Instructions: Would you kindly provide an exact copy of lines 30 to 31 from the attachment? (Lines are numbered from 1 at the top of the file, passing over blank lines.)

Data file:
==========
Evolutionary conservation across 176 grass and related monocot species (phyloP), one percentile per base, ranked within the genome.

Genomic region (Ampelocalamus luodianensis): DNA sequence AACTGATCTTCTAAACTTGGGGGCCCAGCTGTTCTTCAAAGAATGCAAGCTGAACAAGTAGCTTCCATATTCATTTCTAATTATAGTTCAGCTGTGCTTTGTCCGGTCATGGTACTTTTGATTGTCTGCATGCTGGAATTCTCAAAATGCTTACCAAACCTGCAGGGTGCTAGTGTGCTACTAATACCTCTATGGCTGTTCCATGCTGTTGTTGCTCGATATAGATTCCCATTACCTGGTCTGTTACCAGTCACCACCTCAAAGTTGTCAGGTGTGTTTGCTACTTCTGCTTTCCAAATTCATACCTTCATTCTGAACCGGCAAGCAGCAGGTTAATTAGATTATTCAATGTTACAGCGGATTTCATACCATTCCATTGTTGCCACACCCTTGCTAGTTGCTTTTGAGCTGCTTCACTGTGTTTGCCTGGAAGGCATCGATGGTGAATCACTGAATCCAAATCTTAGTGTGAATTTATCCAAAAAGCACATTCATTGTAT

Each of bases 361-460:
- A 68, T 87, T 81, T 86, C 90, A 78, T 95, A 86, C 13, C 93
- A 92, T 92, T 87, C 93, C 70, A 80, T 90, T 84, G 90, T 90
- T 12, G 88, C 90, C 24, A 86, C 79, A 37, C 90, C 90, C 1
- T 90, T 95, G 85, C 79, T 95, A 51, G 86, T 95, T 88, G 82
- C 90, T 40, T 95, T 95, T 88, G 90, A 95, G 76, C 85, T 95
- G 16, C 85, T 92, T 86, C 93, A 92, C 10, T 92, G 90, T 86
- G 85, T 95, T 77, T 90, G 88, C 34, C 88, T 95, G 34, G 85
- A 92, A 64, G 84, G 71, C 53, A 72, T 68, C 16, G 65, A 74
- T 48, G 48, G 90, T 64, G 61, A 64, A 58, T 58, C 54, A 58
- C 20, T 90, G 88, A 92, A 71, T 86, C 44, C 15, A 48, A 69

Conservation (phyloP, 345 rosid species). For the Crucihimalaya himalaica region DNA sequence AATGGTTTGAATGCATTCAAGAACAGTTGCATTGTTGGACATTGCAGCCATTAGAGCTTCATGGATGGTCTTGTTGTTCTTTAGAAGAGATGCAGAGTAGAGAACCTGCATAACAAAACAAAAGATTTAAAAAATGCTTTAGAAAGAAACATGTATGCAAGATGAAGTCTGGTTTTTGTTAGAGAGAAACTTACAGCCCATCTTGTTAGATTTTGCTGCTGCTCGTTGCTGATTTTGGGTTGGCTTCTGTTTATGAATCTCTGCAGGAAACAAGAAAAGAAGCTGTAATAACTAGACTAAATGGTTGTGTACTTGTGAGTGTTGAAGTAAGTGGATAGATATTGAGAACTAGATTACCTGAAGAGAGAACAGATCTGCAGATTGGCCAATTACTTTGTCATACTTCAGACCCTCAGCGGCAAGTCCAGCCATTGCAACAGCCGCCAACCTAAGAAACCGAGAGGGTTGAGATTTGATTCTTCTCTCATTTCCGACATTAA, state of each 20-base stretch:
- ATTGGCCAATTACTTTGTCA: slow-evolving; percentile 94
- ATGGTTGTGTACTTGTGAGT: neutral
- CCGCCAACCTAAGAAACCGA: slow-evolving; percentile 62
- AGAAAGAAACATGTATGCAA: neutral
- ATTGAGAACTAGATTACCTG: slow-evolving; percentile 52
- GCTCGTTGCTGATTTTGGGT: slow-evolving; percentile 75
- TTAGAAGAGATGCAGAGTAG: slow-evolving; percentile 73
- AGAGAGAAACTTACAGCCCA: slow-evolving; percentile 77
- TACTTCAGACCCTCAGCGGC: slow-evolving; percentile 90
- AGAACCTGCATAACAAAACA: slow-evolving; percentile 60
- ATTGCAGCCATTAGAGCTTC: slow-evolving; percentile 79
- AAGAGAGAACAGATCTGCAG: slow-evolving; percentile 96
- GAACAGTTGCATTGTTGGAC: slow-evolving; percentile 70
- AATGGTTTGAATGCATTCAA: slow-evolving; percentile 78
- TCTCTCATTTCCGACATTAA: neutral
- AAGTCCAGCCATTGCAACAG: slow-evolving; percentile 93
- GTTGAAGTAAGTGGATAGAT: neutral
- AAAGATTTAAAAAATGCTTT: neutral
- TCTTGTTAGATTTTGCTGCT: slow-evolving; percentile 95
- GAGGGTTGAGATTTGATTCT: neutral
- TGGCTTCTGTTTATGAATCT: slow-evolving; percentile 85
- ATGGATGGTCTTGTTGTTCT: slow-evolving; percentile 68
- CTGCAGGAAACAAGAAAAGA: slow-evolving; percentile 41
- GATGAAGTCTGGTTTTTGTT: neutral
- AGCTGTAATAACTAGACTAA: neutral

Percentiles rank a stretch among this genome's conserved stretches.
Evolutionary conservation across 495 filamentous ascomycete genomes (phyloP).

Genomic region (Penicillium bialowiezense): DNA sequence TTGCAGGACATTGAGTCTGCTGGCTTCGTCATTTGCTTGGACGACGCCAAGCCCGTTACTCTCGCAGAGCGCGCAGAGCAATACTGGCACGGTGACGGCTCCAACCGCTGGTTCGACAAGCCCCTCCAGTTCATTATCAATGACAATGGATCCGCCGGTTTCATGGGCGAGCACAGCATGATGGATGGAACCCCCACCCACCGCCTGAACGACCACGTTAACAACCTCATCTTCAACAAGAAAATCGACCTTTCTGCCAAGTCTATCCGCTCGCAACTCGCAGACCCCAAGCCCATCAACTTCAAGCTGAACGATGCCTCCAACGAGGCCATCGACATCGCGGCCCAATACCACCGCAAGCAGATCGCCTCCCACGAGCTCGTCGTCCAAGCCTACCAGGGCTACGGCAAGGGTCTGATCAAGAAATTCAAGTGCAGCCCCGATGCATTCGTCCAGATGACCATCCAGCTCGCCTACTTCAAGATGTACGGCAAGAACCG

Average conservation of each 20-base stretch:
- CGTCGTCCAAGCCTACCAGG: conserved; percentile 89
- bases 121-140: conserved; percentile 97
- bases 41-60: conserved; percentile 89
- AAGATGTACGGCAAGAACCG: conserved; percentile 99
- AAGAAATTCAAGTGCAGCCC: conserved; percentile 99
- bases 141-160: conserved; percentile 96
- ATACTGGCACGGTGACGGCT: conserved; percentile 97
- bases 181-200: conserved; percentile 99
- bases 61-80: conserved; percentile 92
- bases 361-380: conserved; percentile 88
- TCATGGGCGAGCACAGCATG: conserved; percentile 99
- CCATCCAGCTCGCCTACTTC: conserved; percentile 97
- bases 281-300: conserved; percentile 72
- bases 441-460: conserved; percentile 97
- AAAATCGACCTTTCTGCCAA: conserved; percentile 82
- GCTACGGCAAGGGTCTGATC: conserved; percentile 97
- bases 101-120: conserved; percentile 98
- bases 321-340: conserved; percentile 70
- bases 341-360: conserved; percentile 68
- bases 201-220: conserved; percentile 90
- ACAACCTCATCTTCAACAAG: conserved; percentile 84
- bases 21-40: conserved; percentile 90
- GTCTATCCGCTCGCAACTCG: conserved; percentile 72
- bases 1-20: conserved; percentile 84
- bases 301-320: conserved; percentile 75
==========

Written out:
- AAGTCCAGCCATTGCAACAG: slow-evolving; percentile 93
- GTTGAAGTAAGTGGATAGAT: neutral